Tuesday, April 29, 2008

The Blue (but not the brown) Books

The unexamined life is not living, but is the unexamined course worth giving? Is there any value in giving in-class blue book exams in philosophy? Let's exclude logic and critical thinking, what is the advantage to timed exams?

I give exams, but I've gotten away from in-class and gone completely over to take homes because it allows students the space to work out insights, to be able to quote and cite works they are engaging, and to print out the paper in a font that is much easier on the eyes than their hand-scrawled chicken scratch. The exercise seems a better facsimile of the philosophical process, although it does keep me from being able to ask straight forward knowledge recall questions like you get with matching, short answer, or fill in the blanks. But, let's be honest, in a week's time that short term info is gone anyway and it can be asked for creatively in a well-worded essay question.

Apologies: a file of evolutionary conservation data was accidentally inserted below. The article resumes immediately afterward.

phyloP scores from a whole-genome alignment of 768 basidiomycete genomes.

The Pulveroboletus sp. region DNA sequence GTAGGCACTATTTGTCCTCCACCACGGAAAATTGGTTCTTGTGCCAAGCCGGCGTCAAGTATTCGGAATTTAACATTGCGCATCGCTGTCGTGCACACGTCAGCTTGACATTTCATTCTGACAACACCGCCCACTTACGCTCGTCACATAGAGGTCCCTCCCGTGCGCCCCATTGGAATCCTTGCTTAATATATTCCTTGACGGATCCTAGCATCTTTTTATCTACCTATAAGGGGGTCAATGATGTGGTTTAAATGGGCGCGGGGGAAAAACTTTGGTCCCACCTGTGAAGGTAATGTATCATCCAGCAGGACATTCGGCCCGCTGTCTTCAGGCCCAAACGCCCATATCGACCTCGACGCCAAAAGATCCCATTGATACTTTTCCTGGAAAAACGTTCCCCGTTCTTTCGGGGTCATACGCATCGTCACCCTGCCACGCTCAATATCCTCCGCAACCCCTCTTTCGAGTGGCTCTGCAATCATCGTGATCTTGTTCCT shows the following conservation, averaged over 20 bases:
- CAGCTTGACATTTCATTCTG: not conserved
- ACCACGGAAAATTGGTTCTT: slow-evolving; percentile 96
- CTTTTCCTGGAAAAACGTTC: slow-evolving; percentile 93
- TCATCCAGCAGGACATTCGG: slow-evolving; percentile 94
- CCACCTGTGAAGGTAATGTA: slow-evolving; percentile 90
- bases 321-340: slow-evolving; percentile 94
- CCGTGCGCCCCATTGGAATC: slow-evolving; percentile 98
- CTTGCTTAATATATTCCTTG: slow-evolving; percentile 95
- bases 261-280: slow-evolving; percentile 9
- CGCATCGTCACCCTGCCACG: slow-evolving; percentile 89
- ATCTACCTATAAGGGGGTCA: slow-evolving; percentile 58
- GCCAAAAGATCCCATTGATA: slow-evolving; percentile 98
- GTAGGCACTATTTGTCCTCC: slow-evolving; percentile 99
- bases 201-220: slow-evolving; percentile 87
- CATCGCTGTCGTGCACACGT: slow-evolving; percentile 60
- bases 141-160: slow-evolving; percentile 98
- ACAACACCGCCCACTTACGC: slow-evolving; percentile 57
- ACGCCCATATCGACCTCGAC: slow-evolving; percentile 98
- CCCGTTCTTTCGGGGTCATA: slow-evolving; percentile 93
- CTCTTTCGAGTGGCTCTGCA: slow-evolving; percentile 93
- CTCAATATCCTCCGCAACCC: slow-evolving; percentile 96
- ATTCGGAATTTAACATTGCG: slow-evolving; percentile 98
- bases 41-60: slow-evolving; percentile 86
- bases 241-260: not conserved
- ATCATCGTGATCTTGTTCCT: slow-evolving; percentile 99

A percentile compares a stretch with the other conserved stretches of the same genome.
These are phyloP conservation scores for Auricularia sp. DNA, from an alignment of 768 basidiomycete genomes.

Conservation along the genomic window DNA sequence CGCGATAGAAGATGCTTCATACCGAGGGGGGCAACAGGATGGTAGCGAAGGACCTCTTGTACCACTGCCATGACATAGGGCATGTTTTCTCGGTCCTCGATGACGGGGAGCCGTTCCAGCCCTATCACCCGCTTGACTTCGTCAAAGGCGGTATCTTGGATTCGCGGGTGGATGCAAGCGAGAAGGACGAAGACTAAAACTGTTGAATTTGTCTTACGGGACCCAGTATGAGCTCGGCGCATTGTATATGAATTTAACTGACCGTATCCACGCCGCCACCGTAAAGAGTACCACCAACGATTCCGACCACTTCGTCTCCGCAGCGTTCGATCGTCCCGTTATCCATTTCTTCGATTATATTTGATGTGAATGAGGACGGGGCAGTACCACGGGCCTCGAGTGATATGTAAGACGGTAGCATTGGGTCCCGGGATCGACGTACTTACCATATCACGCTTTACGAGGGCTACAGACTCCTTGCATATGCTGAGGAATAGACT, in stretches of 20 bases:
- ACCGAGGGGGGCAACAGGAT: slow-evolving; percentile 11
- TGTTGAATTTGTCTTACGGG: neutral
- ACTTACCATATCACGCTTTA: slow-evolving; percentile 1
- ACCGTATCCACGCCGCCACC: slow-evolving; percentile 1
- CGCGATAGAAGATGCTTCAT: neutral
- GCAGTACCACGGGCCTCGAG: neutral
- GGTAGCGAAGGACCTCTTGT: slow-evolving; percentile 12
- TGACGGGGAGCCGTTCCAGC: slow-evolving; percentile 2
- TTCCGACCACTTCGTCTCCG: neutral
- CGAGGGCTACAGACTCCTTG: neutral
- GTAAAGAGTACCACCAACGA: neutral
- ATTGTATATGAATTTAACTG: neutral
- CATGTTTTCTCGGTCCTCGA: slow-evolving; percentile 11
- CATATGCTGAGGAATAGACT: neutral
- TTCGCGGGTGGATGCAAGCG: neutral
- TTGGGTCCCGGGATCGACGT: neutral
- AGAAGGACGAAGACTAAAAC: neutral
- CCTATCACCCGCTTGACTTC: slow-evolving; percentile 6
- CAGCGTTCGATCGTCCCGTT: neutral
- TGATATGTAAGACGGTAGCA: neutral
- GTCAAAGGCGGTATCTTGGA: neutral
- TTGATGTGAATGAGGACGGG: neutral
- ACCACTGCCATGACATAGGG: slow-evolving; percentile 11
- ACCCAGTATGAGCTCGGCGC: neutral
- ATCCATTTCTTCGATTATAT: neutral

So, is there value in a timed in-class philosophy exam? Is there a reason for the blue book blues?